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Slideshow: A brief history of memory

11/29/2012 07:15 AM EST
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VIntage Bits
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re: Slideshow: A brief history of memory
VIntage Bits   4/11/2013 4:47:02 PM
Hmm. The reference to the 1401 and 36-bit words is wrong. The 1401 was a character machine, with each location consisting of 6 data bits, a word-mark bit and a parity bit. Based on the following reference to the 36-bit words of the 701, perhaps that was what was meant. Yes, I programmed a 1401 in autocoder. It was my second computer and second assembly language. By the way, it is possible to see a live 1401 at the Computer History Museum in Mountain View if you are there at the right time. The smell of the mechanical card equipment sure brings back memories.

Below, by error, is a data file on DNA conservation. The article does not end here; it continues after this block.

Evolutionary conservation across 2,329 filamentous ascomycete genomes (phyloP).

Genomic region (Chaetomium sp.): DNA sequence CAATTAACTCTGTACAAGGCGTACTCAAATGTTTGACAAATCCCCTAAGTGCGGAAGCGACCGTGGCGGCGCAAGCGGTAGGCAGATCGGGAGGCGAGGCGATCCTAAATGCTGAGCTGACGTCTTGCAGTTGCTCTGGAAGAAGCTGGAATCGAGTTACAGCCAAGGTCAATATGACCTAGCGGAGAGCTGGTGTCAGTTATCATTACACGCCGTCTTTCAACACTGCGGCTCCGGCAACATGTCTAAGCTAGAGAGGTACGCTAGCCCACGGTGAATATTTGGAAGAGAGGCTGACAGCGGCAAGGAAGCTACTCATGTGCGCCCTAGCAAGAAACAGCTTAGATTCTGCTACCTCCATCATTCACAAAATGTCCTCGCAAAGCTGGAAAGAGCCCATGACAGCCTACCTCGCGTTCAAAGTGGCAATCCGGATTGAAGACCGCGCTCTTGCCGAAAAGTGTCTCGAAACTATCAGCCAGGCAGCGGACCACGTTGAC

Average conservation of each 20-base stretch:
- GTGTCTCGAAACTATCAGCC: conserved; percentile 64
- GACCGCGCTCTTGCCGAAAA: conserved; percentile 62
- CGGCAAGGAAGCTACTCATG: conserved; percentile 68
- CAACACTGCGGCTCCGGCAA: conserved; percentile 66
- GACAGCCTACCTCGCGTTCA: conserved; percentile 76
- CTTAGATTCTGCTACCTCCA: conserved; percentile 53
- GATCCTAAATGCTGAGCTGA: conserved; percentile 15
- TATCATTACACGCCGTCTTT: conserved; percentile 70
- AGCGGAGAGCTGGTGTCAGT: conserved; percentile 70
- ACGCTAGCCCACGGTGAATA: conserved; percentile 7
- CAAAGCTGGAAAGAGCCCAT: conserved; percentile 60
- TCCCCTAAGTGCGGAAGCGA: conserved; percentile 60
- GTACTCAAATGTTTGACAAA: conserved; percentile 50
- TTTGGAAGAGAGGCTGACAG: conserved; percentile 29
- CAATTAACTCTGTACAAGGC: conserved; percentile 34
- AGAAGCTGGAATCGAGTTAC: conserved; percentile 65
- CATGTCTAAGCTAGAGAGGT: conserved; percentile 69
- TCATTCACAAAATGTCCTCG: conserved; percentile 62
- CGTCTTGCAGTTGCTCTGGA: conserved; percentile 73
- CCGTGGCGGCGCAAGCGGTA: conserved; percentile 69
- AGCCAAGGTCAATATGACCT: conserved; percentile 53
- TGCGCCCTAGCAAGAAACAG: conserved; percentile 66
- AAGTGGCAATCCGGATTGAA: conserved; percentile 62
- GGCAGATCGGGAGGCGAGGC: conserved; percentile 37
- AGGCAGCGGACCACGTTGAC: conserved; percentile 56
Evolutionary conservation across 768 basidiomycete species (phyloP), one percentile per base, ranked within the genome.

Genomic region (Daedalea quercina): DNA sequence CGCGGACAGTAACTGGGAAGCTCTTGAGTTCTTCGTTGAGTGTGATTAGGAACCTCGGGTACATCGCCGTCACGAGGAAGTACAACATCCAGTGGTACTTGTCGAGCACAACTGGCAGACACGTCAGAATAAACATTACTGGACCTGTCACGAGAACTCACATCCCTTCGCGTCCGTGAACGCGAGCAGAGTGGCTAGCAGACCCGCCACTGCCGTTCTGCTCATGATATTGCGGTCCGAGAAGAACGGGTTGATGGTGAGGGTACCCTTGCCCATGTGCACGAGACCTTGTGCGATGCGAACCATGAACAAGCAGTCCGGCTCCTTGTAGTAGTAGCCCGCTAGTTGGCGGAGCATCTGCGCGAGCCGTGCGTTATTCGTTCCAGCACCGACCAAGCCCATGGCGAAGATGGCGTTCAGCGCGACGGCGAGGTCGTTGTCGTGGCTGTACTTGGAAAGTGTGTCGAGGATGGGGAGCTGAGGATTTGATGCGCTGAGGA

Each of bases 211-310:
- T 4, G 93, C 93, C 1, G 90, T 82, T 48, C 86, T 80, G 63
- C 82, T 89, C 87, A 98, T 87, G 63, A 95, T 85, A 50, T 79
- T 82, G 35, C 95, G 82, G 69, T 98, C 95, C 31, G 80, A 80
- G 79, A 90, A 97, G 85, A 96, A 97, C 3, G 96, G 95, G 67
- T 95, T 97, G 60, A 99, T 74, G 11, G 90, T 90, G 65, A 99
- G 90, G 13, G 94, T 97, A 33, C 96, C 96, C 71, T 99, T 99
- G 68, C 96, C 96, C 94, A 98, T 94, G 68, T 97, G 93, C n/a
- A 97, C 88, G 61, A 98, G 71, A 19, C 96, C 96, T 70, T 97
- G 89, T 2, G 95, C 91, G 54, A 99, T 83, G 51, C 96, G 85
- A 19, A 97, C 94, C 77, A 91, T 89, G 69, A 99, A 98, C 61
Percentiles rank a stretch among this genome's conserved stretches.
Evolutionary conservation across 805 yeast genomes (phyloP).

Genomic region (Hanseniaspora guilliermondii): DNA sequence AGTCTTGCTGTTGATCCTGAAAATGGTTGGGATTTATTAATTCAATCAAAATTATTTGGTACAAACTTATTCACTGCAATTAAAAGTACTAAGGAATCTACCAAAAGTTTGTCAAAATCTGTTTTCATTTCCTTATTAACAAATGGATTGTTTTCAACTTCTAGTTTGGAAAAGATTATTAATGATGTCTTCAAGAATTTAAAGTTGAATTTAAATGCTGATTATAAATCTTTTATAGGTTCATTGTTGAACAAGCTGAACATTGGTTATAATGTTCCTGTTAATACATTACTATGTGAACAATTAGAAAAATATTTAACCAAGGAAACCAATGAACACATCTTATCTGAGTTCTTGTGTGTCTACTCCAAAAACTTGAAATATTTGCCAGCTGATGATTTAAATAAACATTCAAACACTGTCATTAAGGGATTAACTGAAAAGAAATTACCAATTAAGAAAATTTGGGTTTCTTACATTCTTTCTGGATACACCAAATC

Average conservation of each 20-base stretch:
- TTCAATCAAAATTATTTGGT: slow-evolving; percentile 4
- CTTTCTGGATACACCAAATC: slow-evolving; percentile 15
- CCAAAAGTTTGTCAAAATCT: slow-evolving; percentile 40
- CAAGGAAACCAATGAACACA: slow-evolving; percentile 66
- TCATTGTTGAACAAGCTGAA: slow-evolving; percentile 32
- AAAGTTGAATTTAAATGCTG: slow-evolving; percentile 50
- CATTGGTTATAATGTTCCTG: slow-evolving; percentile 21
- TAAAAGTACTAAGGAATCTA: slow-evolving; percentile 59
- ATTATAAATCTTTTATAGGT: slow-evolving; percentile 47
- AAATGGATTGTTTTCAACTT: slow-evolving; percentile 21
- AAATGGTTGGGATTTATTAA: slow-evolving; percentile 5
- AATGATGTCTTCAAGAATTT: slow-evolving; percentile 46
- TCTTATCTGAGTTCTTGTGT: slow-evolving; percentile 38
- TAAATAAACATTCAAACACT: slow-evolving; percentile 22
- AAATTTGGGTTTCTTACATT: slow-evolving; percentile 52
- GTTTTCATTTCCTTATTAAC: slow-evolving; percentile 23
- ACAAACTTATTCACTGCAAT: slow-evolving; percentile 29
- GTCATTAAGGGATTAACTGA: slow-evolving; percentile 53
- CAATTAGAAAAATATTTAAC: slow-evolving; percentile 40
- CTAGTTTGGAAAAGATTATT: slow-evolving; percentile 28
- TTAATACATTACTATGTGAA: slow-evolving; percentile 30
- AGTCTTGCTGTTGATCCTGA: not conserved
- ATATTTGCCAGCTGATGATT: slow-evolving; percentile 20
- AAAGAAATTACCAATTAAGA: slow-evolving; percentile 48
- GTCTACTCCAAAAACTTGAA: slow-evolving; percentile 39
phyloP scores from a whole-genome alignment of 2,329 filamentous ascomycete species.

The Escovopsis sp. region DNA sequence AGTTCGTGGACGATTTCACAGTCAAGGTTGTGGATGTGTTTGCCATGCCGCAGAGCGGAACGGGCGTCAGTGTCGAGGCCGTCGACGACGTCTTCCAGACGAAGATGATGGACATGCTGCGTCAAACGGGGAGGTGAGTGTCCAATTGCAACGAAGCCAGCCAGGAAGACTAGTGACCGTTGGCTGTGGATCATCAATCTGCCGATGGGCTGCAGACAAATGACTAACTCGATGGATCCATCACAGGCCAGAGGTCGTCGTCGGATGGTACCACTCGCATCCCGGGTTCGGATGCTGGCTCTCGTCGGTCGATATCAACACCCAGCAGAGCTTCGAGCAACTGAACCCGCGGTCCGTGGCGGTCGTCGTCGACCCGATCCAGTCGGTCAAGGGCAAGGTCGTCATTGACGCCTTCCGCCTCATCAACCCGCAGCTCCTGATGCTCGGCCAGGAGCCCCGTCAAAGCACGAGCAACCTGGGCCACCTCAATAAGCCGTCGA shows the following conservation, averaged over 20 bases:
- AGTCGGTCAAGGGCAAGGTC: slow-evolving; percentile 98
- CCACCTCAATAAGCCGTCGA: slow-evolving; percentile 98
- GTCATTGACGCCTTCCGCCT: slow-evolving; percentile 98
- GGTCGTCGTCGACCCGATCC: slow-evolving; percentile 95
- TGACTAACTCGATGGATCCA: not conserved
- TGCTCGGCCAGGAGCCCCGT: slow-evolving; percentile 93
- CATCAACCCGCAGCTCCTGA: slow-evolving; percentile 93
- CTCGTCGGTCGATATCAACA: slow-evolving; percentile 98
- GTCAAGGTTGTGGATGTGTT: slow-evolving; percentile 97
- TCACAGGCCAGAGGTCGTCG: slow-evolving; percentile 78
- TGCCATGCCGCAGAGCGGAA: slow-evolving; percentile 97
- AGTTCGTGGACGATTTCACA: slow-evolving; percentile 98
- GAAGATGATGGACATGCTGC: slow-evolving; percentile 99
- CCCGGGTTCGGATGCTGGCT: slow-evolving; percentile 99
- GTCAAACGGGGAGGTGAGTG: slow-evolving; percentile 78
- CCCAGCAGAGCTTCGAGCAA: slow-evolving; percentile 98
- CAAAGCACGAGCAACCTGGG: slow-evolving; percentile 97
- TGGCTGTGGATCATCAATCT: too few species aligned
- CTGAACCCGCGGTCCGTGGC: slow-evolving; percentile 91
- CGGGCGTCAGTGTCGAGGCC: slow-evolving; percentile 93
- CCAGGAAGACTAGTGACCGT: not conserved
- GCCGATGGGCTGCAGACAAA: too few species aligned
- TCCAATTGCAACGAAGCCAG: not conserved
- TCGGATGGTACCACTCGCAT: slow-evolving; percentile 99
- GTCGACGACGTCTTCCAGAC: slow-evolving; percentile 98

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RE: Slideshow: A brief history of memory
KKing1   9/22/2014 1:24:04 PM
Magnetic memory picture brought back memories (pun intended). Lucky enough to work for Dr An Wang at Wang Labs in MA.  Dr Wang is credited with the write-after-read which made magnetic core memories possible.  They were still used in some of the machines they were building at the time (yes I am that old).  When you're a young technician and have desktop programmable calculators and machines that ran BASIC readliy accessible to you, very cool indeed!


And YES, core memories were actually repairable.

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